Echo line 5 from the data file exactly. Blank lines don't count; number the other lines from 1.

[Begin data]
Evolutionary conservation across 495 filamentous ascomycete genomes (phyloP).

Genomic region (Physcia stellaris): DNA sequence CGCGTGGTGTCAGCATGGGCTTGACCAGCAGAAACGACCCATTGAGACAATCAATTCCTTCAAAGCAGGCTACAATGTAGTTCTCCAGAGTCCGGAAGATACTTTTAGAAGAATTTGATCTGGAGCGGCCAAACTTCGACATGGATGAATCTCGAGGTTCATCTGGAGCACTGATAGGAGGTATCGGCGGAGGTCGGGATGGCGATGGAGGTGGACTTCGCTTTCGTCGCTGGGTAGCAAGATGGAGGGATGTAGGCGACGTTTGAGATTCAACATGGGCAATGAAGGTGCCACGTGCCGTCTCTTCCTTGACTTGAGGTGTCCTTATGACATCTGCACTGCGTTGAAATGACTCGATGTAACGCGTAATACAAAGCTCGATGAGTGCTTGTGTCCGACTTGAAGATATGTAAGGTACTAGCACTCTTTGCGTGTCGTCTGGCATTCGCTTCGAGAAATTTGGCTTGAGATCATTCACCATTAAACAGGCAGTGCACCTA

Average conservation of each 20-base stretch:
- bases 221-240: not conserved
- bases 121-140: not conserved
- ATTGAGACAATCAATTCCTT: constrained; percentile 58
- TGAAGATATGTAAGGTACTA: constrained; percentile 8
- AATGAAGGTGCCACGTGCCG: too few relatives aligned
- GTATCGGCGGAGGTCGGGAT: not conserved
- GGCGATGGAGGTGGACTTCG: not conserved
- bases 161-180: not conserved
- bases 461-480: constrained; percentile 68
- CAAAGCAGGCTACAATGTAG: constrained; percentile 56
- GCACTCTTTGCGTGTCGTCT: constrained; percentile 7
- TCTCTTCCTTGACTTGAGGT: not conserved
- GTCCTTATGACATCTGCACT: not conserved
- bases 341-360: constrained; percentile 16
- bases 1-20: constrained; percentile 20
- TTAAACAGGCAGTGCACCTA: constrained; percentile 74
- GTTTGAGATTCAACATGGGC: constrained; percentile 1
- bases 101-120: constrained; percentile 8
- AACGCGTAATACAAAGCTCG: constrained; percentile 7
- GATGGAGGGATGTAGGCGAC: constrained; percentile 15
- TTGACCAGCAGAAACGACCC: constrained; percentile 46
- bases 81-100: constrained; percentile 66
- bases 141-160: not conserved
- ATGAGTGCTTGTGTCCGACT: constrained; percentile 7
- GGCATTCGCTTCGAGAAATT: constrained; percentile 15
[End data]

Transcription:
- bases 121-140: not conserved